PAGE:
But I’m not going to talk about the Facebook scheme, which in a nutshell is an alternative Google (NASDAQ:GOOG) Android OS to integrate social networking into everything your phone does. To me, it’s academic whether this represents a value add or a big threat to Apple (NASDAQ:AAPL) iPhone sales, because there’s a bigger problem.
Namely, that Facebook users have nowhere to go but down.
My reasoning for this is three-fold: brand tarnish, critical mass on its reach and a deflationary advertising market.
Looking for Reasons to Quit Facebook, Not Reasons to Join
The first reason is admittedly a squishy one — that while there is a core of loyal and very active users, there is a host of less enthusiastic folks who are simply looking for a way out. I frequently hear the lament that people have to be on Facebook because everyone else is.
That’s not a ringing endorsement. And also a big concern that all they need is an alternative and they are headed for the exit.
I interact with Facebook through my wife’s account because, frankly, I have no interest in getting one myself. My concerns are similar to those that many people cite: privacy issues, annoying ads, too much information from friends and relatives that I’d prefer to be only casually acquainted with … you know the drill.
I know many people who feel the same way. But don’t take my anecdotes for it — consider a 2012 report that roughly 1 in 3 Facebook users are pretty much over the social network.
If you’re an investor, this kind of customer sentiment cannot be overlooked or treated as just noise.
True, some companies get by despite negative perceptions and trapped customers — namely monopolistic enterprises like cable provider Comcast (NASDAQ:CMCSA), which has seen its stock double in the past five years. But unlike a capital-intensive business like laying Internet cables and servicing homes with cable TV, a social network is hardly impossible to replicate.
Who Is Left to Join and How Can Use Become More Frequent?
The need for Facebook to keep its reluctant customers is pressing, considering its current tally of more than 1 billion monthly active users. How much replacement potential is there?
Facebook stock went public when the company was already mature, a $1 billion operation that was entrenched and paying back its initial investors — not exploring big growth like a dot-com start up. Always remember this.
Online Ads: A Race to the Bottom
Furthermore, even if Facebook can eke out incremental growth, it is suffering from the same pressure that most digital media companies are: deflating rates in online ads.
That’s because it’s a simple supply-and-demand issue. New websites come online all the time and possibilities for inventory have exploded, so advertisers can be more selective and pay lower rates for the outlets they choose.
It’s not just display ads. The Wall Street Journal quotes BrightRoll, a video-ad firm, as saying, “Prices for ads on top-tier sites last year were down by 10% to 15% from 2011.”
Throw in the mobile mess with questions about the effectiveness of ads where they are smaller or less likely to induce a click, and you can understand the pressure everyone is facing. Particularly Facebook, where 85% of its revenue comes from third-party advertising.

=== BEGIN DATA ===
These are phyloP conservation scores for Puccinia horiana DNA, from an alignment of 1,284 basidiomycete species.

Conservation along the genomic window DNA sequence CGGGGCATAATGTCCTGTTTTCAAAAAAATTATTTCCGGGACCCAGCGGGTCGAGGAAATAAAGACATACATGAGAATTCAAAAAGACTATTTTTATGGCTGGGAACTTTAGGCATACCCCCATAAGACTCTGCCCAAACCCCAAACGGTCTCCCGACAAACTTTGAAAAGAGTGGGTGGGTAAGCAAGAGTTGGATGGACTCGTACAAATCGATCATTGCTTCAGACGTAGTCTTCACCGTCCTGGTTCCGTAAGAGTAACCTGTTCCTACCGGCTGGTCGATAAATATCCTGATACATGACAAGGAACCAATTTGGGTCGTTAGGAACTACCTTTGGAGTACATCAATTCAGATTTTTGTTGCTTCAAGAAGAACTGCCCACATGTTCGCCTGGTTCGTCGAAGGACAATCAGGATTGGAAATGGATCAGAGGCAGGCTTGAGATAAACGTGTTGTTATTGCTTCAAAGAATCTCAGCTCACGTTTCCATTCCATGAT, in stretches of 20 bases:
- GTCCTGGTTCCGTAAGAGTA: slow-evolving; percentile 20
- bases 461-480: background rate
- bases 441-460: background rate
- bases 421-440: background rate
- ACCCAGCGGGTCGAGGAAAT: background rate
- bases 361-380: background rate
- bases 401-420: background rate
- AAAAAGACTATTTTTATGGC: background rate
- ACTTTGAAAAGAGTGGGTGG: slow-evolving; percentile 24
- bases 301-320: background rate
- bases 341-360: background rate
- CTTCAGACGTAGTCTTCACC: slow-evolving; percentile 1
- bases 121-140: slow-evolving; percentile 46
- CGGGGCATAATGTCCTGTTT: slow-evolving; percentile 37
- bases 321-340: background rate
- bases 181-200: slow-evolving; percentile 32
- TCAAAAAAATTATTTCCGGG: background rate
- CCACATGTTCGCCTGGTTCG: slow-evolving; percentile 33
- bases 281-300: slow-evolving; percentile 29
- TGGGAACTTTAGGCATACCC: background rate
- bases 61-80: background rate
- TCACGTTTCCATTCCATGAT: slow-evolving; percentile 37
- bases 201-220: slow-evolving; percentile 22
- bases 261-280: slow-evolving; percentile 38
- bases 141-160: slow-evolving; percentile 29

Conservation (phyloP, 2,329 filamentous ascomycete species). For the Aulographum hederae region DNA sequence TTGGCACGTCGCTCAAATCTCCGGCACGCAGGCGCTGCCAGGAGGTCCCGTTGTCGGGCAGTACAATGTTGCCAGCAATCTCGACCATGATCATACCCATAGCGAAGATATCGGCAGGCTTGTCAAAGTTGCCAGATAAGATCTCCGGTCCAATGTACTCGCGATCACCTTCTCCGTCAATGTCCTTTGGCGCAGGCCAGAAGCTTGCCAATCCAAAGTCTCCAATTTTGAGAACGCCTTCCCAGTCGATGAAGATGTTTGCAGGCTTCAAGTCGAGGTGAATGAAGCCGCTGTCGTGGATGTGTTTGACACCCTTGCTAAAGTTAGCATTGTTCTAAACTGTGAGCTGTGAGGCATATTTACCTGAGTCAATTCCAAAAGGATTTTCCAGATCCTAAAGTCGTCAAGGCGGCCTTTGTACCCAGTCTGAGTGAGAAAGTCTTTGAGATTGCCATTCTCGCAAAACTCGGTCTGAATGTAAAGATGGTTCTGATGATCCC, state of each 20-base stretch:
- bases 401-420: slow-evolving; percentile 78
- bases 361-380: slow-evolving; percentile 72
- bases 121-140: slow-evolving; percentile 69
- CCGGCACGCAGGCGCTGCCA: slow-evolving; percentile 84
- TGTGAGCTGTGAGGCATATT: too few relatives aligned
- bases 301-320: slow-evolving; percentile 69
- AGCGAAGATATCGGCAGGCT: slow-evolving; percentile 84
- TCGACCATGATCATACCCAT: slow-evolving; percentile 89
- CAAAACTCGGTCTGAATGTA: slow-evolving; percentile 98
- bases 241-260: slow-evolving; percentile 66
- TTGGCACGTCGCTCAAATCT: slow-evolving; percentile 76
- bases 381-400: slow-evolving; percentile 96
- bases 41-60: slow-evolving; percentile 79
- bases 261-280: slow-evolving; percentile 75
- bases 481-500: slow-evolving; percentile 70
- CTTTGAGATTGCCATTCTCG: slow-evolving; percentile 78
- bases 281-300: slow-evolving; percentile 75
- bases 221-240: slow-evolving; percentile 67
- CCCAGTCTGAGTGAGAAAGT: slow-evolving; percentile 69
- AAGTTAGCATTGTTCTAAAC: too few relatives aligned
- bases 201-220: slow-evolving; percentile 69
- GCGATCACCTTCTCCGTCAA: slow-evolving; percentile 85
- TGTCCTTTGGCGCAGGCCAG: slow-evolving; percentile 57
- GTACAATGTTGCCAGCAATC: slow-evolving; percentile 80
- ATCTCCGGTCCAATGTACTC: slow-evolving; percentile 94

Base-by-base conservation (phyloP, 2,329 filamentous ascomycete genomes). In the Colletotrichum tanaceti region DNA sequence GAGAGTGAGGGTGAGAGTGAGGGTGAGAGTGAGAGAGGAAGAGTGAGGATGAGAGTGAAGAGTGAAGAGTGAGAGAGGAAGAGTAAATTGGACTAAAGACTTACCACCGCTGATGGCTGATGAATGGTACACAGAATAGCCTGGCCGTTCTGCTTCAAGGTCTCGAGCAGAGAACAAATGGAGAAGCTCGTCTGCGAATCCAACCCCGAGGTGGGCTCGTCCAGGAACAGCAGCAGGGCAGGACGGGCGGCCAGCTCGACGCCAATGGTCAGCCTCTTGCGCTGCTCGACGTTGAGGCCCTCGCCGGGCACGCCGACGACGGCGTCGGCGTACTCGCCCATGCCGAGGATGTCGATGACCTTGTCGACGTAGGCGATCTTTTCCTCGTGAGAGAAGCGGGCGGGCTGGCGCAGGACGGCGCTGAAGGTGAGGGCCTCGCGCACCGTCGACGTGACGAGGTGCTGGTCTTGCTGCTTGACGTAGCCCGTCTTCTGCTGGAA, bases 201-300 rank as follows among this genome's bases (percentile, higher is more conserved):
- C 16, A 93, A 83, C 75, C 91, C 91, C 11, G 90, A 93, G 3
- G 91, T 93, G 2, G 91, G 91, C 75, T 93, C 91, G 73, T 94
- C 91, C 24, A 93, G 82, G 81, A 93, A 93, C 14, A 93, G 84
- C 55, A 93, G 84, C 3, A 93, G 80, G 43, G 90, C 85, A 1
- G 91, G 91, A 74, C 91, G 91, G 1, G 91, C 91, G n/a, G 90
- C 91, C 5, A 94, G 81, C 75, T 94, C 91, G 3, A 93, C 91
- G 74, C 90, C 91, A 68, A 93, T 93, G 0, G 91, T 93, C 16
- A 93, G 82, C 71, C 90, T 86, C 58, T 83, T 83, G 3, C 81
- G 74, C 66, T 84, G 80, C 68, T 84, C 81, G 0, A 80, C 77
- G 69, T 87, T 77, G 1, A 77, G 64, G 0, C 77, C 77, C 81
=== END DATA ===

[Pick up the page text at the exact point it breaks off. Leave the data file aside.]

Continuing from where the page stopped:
Facebook has tried to convince advertisers that it is worth a higher rate, with a song and dance about how it doesn’t matter if anyone clicks — it’s all about simply being seen. The whole “spend it and they will come” mentality always is a hard sell, but particularly for many companies looking to stay lean in these uncertain economic times.
Verdict: ‘Un-Like’ Facebook
Of course, the froth in tech lately proves that there’s something to be said for being early to a turnaround story. Yahoo! (NASDAQ:YHOO) is up almost 50% in six months despite the fact that its fundamentals have simply stabilized. It remains to be seen if there will ever be growth again for YHOO stock … but hey, investors have made some good money on this trade.
I don’t pretend to know the short-term future of Facebook stock. It’s a volatile issue that has been very good to those who bought it at $17 and very bad to those who bought it at $38.
But I do know that even if the recent Facebook phone software catches on, there might be serious issues with finding any growth in the online ad game — which, as of right now, remains the biggest driver of revenue and profits.
If you’re speculating on a swing trade in FB stock, feel free. But if you’re wondering whether Facebook is worth holding for the long-term, there are too many risks here to make the stock worth owning.
- More Facebook-Android details. (InvestorPlace.com)
- A look at daily active users, a new metric that FB is revealing. (The Next Web)
- Throw in claims that most of Facebook ad clicks are from robots and not consumers, and you have another serious issue. (Tech Crunch)
- A plus: Mobile ad revenue keeps moving up for Facebook, a necessary step to staying dominant in a post-PC age. (USA TODAY)
- Oh yeah, and about 1 in 4 users lie on Facebook. (CNNTech)
Jeff Reeves is the editor of InvestorPlace.com and the author of “The Frugal Investor’s Guide to Finding Great Stocks.” Write him at firstname.lastname@example.org or follow him on Twitter via @JeffReevesIP. As of this writing, he did not own a position in any of the stocks named here.